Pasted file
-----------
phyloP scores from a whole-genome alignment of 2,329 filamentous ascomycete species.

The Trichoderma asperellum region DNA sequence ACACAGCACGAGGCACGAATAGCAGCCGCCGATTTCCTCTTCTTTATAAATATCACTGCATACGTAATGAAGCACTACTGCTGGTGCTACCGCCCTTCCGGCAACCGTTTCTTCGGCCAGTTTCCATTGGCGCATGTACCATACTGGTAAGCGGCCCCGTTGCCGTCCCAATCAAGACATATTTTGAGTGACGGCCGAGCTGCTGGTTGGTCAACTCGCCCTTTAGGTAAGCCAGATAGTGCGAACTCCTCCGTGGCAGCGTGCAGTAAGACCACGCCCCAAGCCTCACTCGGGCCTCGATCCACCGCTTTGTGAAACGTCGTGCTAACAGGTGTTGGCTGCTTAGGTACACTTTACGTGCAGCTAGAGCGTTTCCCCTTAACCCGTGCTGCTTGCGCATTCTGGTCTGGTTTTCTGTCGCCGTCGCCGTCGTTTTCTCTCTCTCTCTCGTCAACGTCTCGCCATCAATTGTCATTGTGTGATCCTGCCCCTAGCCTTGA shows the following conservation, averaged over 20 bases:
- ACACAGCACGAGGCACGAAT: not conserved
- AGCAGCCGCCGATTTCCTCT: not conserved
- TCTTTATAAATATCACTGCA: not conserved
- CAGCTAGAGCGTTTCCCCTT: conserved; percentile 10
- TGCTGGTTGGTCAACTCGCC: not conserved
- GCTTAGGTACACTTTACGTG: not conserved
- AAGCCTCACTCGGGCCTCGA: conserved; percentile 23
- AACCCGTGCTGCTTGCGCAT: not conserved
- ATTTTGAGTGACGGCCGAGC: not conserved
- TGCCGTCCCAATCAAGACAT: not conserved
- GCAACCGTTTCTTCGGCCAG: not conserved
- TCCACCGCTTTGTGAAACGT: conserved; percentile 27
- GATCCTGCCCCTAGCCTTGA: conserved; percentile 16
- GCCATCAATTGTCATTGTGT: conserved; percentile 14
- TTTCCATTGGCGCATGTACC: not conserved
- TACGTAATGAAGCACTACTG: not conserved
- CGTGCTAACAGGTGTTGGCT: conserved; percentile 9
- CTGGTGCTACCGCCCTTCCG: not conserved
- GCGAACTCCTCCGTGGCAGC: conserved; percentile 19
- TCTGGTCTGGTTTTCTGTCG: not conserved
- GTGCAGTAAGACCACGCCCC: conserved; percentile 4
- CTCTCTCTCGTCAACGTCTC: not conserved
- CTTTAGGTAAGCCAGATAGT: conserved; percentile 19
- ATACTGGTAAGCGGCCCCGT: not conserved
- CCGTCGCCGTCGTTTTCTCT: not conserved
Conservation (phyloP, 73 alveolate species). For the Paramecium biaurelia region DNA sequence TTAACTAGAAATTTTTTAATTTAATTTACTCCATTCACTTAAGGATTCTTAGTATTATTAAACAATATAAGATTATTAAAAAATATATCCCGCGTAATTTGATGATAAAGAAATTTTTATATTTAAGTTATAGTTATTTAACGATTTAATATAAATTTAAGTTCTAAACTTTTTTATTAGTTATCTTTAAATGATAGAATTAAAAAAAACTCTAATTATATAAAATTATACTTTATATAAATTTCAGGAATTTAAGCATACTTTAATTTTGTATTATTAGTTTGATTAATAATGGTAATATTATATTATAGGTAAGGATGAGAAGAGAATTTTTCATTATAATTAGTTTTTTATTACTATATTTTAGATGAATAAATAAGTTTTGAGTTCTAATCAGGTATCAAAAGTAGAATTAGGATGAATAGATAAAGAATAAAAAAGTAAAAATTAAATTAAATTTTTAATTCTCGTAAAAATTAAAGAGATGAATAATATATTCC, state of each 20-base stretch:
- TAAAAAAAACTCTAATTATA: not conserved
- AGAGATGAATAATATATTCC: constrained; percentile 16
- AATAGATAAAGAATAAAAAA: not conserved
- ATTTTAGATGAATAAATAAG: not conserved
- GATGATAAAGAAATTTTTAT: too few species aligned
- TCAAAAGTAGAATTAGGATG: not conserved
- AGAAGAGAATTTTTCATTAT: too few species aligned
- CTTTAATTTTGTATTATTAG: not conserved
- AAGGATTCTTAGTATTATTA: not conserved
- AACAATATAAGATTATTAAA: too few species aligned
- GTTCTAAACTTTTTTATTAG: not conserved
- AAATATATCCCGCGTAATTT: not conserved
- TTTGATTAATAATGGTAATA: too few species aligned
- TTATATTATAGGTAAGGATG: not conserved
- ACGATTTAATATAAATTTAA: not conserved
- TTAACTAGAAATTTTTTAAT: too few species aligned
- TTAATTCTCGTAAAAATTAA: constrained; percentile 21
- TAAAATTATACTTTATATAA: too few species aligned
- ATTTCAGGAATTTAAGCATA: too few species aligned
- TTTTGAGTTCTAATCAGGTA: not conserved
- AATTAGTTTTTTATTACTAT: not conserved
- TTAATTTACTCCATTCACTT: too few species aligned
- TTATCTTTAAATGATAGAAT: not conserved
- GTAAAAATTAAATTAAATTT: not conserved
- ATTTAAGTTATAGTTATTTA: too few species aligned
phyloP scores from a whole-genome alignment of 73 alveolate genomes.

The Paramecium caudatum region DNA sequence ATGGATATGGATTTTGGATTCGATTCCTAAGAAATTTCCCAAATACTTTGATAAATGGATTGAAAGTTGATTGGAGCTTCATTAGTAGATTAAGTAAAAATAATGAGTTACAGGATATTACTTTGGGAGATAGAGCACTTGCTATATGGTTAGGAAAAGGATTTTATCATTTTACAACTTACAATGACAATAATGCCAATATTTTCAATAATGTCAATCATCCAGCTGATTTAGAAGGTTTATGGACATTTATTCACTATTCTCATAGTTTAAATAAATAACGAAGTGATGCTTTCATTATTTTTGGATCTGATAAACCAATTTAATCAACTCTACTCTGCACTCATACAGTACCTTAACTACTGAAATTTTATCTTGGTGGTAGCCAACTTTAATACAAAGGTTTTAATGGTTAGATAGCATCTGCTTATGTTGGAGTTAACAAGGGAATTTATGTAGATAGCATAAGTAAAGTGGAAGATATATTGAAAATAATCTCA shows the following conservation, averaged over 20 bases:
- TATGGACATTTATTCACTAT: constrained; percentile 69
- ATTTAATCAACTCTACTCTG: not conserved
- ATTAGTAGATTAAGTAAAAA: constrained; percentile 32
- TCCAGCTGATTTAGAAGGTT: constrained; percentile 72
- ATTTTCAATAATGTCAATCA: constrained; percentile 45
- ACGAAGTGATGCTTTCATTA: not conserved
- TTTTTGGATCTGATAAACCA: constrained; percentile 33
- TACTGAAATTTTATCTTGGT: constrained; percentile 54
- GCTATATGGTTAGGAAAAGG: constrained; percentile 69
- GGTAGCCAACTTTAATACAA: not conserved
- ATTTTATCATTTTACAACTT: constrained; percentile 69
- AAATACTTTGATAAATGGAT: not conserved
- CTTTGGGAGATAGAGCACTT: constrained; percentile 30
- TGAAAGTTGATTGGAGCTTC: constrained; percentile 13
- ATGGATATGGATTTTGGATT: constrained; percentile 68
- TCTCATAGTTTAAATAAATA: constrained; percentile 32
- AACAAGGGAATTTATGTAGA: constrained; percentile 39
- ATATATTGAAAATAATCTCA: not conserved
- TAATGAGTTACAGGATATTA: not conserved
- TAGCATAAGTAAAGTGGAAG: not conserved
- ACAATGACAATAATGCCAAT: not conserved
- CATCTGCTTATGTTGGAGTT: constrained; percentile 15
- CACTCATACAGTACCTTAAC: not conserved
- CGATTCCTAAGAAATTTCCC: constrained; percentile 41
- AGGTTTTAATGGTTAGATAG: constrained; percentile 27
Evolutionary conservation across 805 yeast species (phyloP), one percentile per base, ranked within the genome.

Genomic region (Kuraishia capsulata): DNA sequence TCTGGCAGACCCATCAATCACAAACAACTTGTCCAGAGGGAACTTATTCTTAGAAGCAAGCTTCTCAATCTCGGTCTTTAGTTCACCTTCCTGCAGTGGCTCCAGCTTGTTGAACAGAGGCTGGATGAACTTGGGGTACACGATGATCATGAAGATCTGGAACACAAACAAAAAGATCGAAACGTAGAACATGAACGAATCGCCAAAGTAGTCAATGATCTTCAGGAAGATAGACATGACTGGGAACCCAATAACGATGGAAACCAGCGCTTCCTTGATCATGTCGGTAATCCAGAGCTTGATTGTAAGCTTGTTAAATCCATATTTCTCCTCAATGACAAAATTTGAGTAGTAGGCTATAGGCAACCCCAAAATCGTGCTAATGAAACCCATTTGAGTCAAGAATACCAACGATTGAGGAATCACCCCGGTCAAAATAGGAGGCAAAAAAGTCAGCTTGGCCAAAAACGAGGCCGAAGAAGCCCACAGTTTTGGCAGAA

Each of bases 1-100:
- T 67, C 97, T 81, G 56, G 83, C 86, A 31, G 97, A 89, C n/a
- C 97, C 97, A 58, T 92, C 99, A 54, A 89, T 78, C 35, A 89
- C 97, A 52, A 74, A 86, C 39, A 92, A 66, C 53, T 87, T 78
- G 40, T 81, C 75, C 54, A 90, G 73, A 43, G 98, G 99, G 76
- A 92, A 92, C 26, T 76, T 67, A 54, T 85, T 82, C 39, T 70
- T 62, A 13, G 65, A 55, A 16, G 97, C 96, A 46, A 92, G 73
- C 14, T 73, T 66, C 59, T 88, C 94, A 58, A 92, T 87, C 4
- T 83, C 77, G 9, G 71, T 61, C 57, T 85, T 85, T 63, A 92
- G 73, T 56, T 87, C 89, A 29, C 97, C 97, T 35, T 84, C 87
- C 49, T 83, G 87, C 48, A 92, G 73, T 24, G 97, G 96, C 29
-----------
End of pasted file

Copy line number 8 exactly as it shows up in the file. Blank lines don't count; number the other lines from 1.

- GCTTAGGTACACTTTACGTG: not conserved